The United States Green Building Council (USGBC) created the Leadership in Energy and Environmental Design (LEED) program in order to provide standards for green building and renovations. The LEED assessment is a well-constructed process that is completed by third party, independent parties, ensuring that it maintains its reputation as a verifiable, reliable, excellent method of measuring a building’s green features.
There are four levels of LEED certification:
There are one hundred possible points when you have your building inspected for certification. If you get between 40 and 49 points, you’ll be LEED Certified. If you get between 50 and 59 points, you’ll be LEED Silver Certified. If you get between 60 and 79 points, you’ll be LEED Gold Certified. If you get more than 80 points, you’ll get the coveted LEED Platinum Certification.
There are eight different categories for LEED, and each category has different qualifying factors:
- New Construction
- Existing Buildings
- Commercial Interiors
- Core and Shell
- Neighborhood Developments
Once you determine which category your building falls into, you can take a look at the criteria for each so that you can see what it takes to earn a LEED Platinum certification.
LEED is a great program because it eliminates the confusion of what green building really is. This idea is critical because green washing is so prevalent today (green washing is the term that refers to companies claiming that something is green, like a household cleaning product, simply for marketing purposes). It sets standards for what defines green building.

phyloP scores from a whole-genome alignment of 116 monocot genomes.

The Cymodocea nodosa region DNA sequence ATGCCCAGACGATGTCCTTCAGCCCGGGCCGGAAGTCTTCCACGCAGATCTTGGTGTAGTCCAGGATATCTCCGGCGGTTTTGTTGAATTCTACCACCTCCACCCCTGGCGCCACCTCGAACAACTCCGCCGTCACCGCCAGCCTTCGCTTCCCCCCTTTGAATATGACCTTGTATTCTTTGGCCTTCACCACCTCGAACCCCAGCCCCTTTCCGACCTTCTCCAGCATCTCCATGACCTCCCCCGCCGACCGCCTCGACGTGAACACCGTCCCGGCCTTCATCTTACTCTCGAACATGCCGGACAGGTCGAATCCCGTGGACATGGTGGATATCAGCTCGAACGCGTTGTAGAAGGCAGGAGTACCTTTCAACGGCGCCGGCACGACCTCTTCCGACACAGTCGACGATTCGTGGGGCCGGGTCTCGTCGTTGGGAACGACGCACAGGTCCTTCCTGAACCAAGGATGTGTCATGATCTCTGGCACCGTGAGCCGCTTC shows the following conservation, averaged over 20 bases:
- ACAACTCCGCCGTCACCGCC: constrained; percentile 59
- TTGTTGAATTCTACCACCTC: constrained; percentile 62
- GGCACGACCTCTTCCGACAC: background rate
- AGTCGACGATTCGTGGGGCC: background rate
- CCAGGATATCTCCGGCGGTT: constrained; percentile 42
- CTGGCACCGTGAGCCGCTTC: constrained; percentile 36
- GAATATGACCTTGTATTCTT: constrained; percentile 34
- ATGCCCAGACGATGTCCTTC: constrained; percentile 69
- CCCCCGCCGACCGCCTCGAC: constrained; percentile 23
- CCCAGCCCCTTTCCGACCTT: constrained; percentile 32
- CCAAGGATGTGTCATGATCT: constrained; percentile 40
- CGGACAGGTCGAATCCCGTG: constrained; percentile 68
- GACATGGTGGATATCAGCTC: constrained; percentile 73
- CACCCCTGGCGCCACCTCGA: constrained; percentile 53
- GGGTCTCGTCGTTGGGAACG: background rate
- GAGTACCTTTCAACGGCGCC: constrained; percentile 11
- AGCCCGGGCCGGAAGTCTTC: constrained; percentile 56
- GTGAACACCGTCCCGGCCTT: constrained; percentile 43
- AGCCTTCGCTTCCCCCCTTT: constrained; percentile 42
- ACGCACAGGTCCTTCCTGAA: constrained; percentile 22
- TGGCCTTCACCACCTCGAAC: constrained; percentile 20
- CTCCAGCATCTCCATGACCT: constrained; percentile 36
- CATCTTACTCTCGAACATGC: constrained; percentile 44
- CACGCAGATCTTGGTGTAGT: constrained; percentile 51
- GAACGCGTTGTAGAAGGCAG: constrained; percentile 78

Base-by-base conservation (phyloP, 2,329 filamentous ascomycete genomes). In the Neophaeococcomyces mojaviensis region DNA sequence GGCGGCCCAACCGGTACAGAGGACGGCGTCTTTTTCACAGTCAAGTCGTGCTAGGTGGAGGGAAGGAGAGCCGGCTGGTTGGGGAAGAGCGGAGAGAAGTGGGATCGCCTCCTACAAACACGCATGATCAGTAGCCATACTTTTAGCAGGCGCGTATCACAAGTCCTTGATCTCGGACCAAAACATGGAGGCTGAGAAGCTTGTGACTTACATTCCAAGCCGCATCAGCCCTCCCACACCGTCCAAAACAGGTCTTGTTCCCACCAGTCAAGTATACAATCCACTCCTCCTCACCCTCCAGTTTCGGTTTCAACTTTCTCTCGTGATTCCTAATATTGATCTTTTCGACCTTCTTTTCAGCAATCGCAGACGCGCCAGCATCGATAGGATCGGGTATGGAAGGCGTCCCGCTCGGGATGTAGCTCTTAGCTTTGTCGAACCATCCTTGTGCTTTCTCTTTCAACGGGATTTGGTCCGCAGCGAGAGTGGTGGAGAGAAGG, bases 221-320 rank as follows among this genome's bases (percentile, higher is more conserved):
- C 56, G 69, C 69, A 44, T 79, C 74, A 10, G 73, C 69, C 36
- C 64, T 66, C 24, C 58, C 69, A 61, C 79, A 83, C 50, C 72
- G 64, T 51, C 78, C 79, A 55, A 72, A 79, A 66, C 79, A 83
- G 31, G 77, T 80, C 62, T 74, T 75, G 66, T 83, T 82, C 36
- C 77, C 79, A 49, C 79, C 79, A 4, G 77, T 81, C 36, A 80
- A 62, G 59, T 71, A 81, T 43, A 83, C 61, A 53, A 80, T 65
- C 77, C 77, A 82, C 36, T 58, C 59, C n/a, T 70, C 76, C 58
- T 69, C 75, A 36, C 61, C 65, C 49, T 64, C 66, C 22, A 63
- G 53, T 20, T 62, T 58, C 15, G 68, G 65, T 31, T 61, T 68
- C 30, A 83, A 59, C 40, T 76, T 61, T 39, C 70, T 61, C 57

LEED is also great because you can work with a LEED-AP (LEED Accredited Professional) from the beginning of your design phase. That way, you can learn about ways to make new buildings or renovations green and you can decide which options best suit you and your design. LEED does charge a fee, but many argue that the fee is small in comparison to the benefits you’ll receive from your LEED Certification. The fee varies, depending on the size of your project. In general, incorporating LEED into your project will equate to about 3% of your total costs. While the upfront cost might seem steep, you’ll save money over time by enjoying an energy-efficient building with lower maintenance costs. If your building will house a business, you can then market your business as LEED-certified, which
will boost your appeal with the growing demographic of citizens who care about sustainability. LEED is by far the most comprehensive green building certification program available. It helps you to design your plan with green features, which has many benefits. By going green with LEED, you will have a healthier building, which will inspire an increased rate of productivity and reduced absenteeism within your staff. LEED buildings also cost less to maintain over time, since they are energy-efficient.
EnviroCitizen.org suggests that anyone who is interested in building a green home or place of business considers making LEED a part of their project. LEED will ensure that your building is as green as possible, offering valuable green options and advice along the way!